Water clouds are a very familiar sight on Earth and are the result of convection of moist air. Clouds have also been found on all planets with a tenable atmosphere in our solar system, although they have different compositions (e.g. Sulphur Dioxide on Venus) due to their varying atmospheric chemistry, as well as a range of structures (e.g. horizontal banding on Jupiter). In the simplest terms, providing an atmosphere experiences some degree of temperature gradient then cloud formation will occur when the atmospheric pressure-temperature profile crosses the condensation point of a particular chemical species.
In the era of Exoplanet discoveries, the question remains – do extra-solar planets have clouds? If so, what are they composed off, how does their vertical structure vary and what particle sizes are to be expected? Rayleigh scattering small particle ‘haze’ can be used to explain the blueward slope in transmition spectra of the most well chacterised detections (hot-Jupiters), and a more robust cloud deck could contribute a grey opacity that mutes key absorption signals in the infra-red. Additionally, spatial and temporal brightness variability on Brown Dwarfs (extremely large planets or failed stars depending on your background) has been detected indicating the presence of patchy cloud. Since these Brown Dwarfs occupy the same temperature range as the most well defined hot-Jupiter exoplanets, it seems likely that clouds are common across a wide range of exoplanet atmospheres.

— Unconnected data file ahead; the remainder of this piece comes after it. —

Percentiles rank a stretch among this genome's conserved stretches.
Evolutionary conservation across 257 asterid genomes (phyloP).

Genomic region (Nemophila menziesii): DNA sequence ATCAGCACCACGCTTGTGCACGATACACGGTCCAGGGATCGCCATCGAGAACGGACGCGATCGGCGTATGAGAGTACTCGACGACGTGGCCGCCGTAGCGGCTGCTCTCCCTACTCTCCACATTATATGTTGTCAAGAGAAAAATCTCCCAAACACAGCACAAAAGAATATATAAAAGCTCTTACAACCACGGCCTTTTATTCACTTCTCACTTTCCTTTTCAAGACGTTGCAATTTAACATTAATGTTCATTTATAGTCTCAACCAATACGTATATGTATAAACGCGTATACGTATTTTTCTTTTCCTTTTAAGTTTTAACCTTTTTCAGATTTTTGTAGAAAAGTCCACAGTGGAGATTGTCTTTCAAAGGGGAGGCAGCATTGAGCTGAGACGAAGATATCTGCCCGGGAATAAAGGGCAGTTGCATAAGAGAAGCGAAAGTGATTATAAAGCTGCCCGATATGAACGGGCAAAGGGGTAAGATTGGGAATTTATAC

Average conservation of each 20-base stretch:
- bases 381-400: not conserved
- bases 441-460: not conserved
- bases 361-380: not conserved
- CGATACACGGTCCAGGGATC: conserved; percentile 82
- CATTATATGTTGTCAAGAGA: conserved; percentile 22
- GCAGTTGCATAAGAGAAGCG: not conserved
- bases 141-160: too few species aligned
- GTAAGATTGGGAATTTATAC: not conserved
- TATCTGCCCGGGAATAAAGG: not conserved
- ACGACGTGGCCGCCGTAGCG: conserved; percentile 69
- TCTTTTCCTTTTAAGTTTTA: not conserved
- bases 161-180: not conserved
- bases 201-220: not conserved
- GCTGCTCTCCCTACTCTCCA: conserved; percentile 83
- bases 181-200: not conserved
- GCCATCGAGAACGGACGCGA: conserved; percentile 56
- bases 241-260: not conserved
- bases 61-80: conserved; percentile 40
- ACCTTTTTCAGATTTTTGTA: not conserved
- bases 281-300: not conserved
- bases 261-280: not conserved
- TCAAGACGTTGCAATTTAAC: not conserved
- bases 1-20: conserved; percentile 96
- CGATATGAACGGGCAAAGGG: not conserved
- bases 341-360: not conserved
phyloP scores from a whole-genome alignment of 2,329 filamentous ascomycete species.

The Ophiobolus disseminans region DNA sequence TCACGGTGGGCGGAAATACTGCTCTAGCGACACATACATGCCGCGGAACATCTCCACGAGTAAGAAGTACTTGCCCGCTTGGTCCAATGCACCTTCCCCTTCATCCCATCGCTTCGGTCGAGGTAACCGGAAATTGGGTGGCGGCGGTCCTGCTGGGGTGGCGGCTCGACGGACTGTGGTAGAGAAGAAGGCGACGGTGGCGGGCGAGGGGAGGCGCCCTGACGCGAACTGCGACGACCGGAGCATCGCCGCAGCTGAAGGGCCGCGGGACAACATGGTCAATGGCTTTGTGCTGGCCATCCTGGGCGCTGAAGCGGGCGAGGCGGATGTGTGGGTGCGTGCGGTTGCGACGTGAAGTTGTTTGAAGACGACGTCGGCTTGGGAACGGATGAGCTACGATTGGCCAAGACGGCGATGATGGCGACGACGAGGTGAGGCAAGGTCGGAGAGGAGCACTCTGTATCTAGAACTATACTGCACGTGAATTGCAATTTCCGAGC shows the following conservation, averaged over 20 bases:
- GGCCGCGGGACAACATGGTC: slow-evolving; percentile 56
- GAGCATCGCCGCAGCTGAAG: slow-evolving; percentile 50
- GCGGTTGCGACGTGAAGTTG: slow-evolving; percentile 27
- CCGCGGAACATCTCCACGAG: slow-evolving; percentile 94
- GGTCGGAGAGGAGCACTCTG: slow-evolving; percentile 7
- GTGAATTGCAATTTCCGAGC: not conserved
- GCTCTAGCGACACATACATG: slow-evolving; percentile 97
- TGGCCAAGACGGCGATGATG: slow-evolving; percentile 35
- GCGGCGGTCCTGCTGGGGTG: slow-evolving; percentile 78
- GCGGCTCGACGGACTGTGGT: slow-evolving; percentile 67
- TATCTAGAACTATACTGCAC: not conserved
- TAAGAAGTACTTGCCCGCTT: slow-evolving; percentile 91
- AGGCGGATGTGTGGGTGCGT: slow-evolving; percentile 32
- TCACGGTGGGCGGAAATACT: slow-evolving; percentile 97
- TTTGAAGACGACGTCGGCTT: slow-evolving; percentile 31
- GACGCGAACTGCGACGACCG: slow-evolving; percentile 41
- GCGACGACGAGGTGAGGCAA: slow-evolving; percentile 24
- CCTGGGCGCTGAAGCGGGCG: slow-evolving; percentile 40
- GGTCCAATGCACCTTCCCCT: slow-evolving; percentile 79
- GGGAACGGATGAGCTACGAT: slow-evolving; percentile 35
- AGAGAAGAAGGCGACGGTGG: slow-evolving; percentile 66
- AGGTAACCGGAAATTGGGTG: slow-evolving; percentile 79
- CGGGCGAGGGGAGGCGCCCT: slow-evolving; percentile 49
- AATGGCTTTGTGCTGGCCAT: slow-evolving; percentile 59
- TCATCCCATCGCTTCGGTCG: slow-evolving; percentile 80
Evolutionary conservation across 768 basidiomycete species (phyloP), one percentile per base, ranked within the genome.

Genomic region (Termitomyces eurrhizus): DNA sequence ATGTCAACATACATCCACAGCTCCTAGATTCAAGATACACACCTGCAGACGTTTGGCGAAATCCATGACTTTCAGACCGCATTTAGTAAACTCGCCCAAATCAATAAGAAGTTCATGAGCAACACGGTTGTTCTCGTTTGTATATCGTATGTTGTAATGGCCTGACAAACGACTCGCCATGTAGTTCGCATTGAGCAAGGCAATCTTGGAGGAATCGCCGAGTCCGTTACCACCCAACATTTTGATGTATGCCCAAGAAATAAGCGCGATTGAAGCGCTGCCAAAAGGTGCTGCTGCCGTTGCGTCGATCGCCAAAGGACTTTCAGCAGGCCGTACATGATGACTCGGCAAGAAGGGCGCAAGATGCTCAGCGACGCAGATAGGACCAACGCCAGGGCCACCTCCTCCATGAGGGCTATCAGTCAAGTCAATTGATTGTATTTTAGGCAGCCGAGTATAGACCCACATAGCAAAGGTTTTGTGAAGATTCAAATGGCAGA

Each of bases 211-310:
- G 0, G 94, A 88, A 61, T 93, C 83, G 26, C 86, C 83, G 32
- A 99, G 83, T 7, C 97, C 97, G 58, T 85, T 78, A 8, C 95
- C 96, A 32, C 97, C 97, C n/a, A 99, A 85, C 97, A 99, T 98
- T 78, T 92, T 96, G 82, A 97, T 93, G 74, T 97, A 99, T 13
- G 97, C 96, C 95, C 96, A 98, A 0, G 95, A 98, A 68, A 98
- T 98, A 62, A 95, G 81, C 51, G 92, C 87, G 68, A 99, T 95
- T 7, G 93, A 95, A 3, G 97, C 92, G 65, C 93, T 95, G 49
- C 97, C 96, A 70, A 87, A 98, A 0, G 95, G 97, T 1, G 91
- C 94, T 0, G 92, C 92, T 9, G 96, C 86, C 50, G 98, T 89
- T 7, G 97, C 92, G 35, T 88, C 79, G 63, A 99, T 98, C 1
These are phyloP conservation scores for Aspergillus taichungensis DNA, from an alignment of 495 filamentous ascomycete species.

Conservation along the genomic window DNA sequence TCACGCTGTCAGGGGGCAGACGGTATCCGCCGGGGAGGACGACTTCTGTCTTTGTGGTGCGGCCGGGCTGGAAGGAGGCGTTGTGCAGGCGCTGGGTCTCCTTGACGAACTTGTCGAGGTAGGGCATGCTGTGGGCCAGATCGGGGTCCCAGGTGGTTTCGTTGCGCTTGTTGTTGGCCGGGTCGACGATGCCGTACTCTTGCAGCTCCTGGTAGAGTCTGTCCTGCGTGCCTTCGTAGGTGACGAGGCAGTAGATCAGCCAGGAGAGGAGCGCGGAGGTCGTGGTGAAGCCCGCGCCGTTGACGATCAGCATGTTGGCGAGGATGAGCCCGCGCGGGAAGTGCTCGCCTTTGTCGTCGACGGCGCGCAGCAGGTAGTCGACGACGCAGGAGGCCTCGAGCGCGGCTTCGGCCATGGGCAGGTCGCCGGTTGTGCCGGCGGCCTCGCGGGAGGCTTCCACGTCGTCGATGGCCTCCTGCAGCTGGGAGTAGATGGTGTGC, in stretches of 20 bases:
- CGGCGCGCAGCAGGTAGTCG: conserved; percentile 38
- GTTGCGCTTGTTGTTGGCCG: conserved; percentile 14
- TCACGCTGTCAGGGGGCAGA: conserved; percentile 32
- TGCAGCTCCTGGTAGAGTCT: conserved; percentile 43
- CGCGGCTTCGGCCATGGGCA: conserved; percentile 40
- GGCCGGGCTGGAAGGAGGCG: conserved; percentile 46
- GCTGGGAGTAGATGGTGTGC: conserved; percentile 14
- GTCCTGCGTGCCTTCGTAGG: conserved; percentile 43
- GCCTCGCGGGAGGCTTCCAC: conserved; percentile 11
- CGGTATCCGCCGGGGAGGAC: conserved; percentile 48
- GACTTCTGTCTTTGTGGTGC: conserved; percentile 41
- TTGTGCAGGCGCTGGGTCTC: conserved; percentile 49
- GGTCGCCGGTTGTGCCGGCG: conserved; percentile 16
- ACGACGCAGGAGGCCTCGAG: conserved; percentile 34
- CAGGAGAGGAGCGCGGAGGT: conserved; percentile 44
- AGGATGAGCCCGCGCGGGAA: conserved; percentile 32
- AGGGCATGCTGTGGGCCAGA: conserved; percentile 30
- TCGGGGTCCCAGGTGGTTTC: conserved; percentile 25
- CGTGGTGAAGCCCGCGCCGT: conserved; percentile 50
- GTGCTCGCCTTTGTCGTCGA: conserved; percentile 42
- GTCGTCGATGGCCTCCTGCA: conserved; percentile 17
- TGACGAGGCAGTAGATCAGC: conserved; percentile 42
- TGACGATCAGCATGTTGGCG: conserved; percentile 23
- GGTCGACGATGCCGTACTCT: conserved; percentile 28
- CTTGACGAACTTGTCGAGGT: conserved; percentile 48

I work with the advanced Unified Model, the Met Office’s global circulation model, to understand how cloud formation works in brown dwarf and hot-Jupiter atmospheres. We use DIHRT kinetic cloud formation code to nucleate seed particles and allow for the subsequent growth and evaporation of a range of prominent chemical species onto the seed surface. Our fully coupled cloud formation and 3D GCM means we can track the advection and gravitational ettling (precipitation) of cloud. To complete our model, we use a combination of Mie theory and effective medium theory to determine the absorption and scattering of the cloud, and use SOCRATES, the UM’s radiative transfer scheme to handle the two-stream flux.
This work will be used to understand the structure of cloud on these planets, and allow us to identify their observational signal (e.g. offsets in the thermal and reflected phase curves).